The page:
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Mrs. Ford. I know not which pleases me better, that my husband is deceived, or sir John.
Mrs. Page. What a taking was he in, when your husband asked whe, was in the basket !
Mrs. Ford. I am half afraid he will have need of washing ; so throwing him into the water will do him a benefit.
Mrs. Page. Hang him, dishonest rascal! I would all of the same strain were in the same distress.
Mrs. Ford. I think, my husband hath some special suspicion of Falstaff's being here; for I never saw him so gross in his jealousy till now.
Mrs. Page. I will lay a plot to try that : And we will yet have more tricks with Falstaff: his dissolute disease will scarce obey this medicine.
Mrs. Ford. Shall we send that foolish carrion, mistress Quickly, to him, and excuse his throwing into the water; and give him another hope, to betray him to another punishment ?
Mrs. Page. We'll do it; let him be sent for tomorrow eight o’eloek, to have amends.
Re-enter FORD, Page, Caius, and Sir Hugh
Ford. I cannot find him: may be the knave bragged of that he could not compass.
Mrs. Page. Heard you that?
Mrs. Ford. Ay, ay, peace :-You use me well, master Ford, do
? Ford. Ay, I do so.
Mrs. Ford. Heaven make you better than your thoughts !
Mrs. Page. You do yourself mighty wrong, master Ford. Ford. Ay, ay ; I must bear it.
Eva. If there be any pody in the house, and in the chambers, and in the coffers, and in the presses, heaven forgive my sins at the day of judgment !
Caius. By gar, nor I too; dere is no bodies.
Page. Fie, fie, master Ford ! are you not ashamed ? What spirit, what devil suggests this imagination? I would not have your distemper in this kind, for the wealth of Windsor Castle.
Ford. 'Tis my fault, master Page : I suffer for it.
Eva. You suffer for a pad conscience : your wife is as honest a 'omans, as I will desires among five thousand, and five hundred too.
Caius. By gar, I see 'tis an honest woman.
Ford. Well ;-I promised you a dinner :-Come, come, walk in the park : I pray you, pardon me; I. will hereafter make known to you, why I have done this.-Come, wife ;-come, mistress Page; I pray you pardon me; pray heartily, pardon me,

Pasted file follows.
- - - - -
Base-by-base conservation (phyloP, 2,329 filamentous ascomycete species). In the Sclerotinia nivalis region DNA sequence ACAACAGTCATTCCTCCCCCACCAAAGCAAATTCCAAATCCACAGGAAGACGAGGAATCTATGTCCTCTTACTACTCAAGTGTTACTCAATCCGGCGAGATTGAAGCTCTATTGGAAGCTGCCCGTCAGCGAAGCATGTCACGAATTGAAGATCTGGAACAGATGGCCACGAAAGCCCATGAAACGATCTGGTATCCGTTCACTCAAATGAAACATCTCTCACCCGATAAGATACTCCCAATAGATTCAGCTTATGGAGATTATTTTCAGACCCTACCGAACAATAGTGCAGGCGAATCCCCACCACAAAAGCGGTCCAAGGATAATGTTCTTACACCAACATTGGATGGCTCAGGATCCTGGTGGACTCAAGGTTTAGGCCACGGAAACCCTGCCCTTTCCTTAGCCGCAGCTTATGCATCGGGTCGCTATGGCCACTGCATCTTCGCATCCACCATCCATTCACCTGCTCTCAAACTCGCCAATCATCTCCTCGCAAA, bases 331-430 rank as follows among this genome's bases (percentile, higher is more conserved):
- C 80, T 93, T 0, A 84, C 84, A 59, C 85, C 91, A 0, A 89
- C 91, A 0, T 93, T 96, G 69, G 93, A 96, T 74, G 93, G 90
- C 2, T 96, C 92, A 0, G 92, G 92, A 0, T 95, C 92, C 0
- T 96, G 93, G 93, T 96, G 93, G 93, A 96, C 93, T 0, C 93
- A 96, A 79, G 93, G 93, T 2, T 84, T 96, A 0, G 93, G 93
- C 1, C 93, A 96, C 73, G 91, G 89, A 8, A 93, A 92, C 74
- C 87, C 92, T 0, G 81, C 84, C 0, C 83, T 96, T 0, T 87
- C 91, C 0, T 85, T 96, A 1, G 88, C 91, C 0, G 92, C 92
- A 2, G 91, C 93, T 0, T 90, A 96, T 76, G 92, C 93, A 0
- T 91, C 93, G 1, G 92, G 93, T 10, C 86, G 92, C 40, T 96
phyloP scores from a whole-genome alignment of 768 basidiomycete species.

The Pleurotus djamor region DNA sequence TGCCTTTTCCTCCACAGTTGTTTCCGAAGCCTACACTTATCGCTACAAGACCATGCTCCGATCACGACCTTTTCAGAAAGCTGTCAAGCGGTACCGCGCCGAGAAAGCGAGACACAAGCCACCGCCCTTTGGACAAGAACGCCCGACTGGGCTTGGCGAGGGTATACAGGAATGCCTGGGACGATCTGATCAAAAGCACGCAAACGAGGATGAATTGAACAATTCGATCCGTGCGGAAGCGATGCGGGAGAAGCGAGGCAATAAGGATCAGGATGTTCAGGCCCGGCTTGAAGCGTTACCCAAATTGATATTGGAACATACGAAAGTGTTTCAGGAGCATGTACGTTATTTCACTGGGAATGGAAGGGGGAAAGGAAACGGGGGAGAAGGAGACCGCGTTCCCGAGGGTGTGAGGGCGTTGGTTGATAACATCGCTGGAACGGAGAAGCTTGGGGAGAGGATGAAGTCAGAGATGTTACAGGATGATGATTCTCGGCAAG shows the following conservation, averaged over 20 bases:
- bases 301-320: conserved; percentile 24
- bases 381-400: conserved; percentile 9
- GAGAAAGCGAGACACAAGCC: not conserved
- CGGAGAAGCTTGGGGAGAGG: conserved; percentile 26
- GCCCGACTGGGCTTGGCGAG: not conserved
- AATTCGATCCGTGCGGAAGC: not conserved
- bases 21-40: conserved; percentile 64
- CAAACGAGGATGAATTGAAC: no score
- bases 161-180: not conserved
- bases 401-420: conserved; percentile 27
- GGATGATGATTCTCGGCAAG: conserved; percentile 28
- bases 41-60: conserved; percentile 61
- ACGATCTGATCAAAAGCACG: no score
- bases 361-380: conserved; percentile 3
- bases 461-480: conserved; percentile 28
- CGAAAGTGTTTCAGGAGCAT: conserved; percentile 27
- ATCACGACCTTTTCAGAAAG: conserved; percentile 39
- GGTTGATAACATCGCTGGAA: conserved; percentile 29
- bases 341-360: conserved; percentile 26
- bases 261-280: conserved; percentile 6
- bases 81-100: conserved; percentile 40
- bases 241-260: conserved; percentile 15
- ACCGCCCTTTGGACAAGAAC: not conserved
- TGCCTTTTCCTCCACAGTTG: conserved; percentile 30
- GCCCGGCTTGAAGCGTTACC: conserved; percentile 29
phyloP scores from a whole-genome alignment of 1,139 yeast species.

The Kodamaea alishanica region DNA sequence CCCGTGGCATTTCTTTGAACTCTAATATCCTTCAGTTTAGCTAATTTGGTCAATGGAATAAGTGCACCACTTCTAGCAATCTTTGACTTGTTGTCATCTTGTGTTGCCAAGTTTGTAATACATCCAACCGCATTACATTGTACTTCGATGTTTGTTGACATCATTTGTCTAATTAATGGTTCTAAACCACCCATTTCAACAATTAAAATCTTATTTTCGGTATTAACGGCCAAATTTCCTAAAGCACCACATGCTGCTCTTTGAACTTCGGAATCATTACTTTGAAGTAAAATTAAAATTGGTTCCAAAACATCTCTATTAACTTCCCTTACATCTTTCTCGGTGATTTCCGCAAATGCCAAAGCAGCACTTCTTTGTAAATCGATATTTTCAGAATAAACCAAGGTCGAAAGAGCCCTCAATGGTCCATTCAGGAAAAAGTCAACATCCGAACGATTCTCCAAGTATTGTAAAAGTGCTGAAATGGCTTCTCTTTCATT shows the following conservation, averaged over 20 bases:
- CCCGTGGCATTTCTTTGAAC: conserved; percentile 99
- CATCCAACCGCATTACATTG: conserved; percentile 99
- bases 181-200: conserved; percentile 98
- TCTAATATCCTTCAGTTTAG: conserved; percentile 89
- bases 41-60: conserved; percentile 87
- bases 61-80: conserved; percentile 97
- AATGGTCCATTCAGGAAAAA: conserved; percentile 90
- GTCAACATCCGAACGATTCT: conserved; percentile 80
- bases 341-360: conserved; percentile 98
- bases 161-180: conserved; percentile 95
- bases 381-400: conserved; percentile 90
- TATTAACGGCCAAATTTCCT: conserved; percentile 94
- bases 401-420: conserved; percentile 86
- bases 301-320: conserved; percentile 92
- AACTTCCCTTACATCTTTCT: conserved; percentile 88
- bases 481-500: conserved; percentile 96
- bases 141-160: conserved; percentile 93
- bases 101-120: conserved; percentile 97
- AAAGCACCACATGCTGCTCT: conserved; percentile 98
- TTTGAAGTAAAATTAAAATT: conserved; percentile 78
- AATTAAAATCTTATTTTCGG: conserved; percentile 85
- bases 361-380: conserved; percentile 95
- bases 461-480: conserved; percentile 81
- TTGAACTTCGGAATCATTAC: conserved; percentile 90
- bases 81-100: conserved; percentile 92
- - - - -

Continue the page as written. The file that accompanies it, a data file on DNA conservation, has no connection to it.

Page. Let's go in, gentlemen ; but, trust me, we'll mock him. I do invite
I do invite you to-morrow morning to my house to breakfast; after, we'll a birding together; I have a fine hawk for the bush : Shall it be so?
Ford. Any thing.
Eva. If there is one, I shall make two in the company,
Caius. If there be one or two, I shall make-a de turd.
Eva. In your teeth ; for shame,
Eva. I pray you now, remembrance to-morrow on the lousy knave, mine host,
Caius. Dat is good; by gar, vit all my heart.
Eva. A lousy knave; to have his gibes and his mockeries,
A Room in Page's House.
Enter FENTON and Mistress ANNE PAGE.
Fent. I see, I cannot get thy father's love;
Anne. Alas! how then ?
Why, thou must be thyself.
Anne. May be, he tells you true.
Gentle master Fenton,
[They converse apart.
Enter SHALLOW, SLENDER, and Mrs. QuickLY.
Shal. Break their talk, mistress Quickly; my kinsman shall speak for himself.
Slen. I'll make a shaft or a bolt on't: slid, 'tis but venturing
Shal. Be not dismay’d.
Slen. No, she shall not dismay me: I care not for that, but that I am afeard.
Quick. Hark ye; master Slender would speak a word with
you. Anne. I come to him.-- This is my father's
choice. O, what a world of vile ill-favour'd faults Looks handsome in three hundred pounds a year!
( Aside. Quick. And how does good master Fenton ? Pray you, a word with you.
Shal. She's coming; to her, coz. O boy, thou hadst a father!
Slen. I had a father, mistress Anne ;---my uncle can tell you good jests of him :-Pray you unele, tell mistress Anne the jest, how my father stole two geese out of a pen, good uncle.
Shal. Mistress Anne, my cousin loves you.
Slen. Ay, that I do; as well as I love any woman in Gloucestershire.
Shal. He will maintain you like a gentlewoman.
Slen. Ay, that I will, come cut and long-tail, under the degree of a 'squire.
Shal. He will make you a hundred and fifty pounds jointure.
Anne. Good master Shallow, let him --woo for limself,
Shal. Marry, I thank you for it; I thank you for
' I'll make a shaft or a bolt on't:) To make a bolt or a shaft of a thing is enumerated by Ray, amongst others, in his collection of proverbial phrases. The bolt in this proverb means the fool's bolt.
come cut and long-tail,] i. e. come poor, or rich, to offer himself as my rival. The origin of the phrase is not decided.
that good comfort. She calls you, coz : I'll leave you.
Anne. Now, master Slender.
Slen. My will? od's heartlings, that's a pretty jest, indeed! I ne'er made my will yet, I thank heaven; I am not such a sickly creature, I give heaven praise. Anne. I mean, master Slender, what would
you with me?
Slen. Truly, for mine own part, I would little or nothing with you : Your father, and my uncle, have made motions: if it be my luck, so: if not, happy man be his dole!! They can tell you how things go, better than I can : You may ask your father; here he comes.
Enter Page, and Nsistress Page,
Fent. Nay, master Page, be not impatient.
Page. She is no match for you.
No, good master Fenton. Come, master Shallow ; come, son Slender; in: Knowing my mind, you wrong me, master Fenton.
[E.reunt Page, Shallow, and SLENDER. Quick. Speak to mistress Page.
happy man be his dole!) A proverbial expression.